The push to address hypersonics comes from the fact that near peer adversaries like Russia and China recently demonstrated these weapons. While the threat may not be imminent, DoD must prepare to have countermeasures for them in the next decade.

“We really need global persistent sensing. Whereas now we don’t have a uniform coverage, meaning we need to upgrade the sensors we have and also adding sensing capabilities from space,” Fitzgerald said. “More importantly, it’s not just having that network of sensors across the globe, but making sure they’re interoperable and that we’ve got command control between those sensors. That discussion is happening all the way from the very top echelons of the DoD and all the way down into industry.”

Fitzgerald said DoD’s current radar capabilities are good at detecting attacks from a long range, giving it time to launch countermeasures.

But these sensors are one dimensional and don’t do a good job detecting cruise missiles or possibly hypersonics.

“DoD’s entire infrastructure is going to have to evolve to deal with the very rapidly emerging hypersonic as well as cruise missile threats. I think the most important thing for everyone to realize, and I know that the Missile Defense Agency has bought into this, is we’re going to have to take both an evolutionary and a revolutionary approach,” she said. “Today we have some awesome sensing capability, transportable sensors with very, very good tracking discrimination and detection capability. We also have very capable sensors that are deployed at both land and sea. A great example of an evolutionary capability would be closing the fire control room around more of those sensors, more of those effectors today in a much more rapid manner. At the same time, we need to be have an eye to the future much more revolutionary technologies and part of what we’re doing to enable that is to make sure that we do our designs today is a digital engineering, open systems architecture, modular design. That way we can readily upgrade the hardware that we’re building today, instead of taking the 10-15, or even 20 year cycles to field new weaponry.”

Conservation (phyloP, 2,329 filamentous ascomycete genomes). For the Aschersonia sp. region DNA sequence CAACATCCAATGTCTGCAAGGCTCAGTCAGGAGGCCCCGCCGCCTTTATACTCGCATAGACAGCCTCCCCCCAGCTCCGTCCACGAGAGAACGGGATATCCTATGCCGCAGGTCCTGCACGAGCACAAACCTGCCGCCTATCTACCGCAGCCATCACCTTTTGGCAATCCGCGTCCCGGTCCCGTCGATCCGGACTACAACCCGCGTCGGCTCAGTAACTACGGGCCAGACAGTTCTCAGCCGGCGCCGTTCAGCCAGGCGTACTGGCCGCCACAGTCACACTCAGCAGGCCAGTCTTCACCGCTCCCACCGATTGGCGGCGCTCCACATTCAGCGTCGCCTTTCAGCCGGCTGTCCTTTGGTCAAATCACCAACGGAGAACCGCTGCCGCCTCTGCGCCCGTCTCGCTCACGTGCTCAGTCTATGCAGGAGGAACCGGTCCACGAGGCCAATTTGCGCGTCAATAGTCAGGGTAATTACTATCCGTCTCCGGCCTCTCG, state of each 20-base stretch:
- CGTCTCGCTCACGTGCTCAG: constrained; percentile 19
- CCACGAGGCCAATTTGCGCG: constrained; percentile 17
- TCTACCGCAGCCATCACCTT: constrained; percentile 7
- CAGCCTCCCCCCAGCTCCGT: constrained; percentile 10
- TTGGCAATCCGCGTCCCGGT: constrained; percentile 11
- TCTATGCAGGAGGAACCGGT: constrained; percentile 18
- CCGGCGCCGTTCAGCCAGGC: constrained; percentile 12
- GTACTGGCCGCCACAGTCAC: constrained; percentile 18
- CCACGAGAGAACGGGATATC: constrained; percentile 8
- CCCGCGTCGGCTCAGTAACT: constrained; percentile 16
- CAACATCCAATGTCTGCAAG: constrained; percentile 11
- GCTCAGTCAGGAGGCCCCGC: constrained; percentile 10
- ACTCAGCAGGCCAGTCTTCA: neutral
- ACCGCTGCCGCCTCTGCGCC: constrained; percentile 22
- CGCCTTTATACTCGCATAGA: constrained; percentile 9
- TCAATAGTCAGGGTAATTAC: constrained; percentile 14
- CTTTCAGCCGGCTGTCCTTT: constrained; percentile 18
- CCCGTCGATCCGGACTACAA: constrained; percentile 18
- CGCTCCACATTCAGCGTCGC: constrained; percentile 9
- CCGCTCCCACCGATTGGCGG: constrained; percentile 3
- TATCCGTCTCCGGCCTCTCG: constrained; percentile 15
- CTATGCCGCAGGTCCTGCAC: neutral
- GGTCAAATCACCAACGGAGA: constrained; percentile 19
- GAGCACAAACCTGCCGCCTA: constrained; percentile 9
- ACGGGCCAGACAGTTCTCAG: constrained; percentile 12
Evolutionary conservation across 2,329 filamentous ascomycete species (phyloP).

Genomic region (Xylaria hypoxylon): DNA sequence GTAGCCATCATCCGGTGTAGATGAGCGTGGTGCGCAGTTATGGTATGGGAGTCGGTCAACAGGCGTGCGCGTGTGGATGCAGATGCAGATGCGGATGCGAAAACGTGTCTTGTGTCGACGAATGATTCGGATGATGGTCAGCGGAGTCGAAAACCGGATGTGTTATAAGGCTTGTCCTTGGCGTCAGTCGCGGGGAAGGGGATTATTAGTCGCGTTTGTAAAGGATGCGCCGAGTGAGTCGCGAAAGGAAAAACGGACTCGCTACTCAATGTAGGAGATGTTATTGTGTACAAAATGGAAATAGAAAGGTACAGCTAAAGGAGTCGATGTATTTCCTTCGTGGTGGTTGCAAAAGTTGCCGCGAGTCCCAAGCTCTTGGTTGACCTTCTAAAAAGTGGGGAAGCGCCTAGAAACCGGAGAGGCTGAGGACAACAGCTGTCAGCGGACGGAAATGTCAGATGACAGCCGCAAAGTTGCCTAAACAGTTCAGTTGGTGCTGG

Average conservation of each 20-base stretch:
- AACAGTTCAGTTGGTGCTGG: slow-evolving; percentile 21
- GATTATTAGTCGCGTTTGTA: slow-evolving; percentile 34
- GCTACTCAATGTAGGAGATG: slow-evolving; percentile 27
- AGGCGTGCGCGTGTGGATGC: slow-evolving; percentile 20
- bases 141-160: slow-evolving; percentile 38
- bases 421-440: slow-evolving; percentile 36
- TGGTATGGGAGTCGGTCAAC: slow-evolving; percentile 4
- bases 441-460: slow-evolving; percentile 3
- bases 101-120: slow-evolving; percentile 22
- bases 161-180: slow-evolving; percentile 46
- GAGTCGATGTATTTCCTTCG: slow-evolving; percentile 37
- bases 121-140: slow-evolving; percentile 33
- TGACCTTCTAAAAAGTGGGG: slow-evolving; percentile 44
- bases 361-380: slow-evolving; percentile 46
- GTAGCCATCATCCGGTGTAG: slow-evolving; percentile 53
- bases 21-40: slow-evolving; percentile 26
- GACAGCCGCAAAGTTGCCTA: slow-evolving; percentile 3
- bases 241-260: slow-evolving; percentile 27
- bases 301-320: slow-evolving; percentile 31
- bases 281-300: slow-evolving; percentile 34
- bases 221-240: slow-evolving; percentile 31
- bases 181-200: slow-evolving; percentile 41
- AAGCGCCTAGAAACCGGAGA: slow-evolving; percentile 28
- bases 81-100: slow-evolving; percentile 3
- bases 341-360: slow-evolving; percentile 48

She said Raytheon is investing in high power microwave capabilities so in the future, the hope is that DoD will able to take out all threats with a single shot.

“I think the most important thing is that the threats are changing. The technology and the application of that technology has to change with it, and there has to be some urgency around that change,” Fitzgerald said. “I think if we work in a collaborative manner across industry and with our allies, we can make those changes but they’re going to need to come quickly.”

Featured speakers

  • Tay Fitzgerald

    Vice President, Strategic Missile Defense, Raytheon Missiles & Defense

  • Jason Miller

    Executive Editor, Federal News Network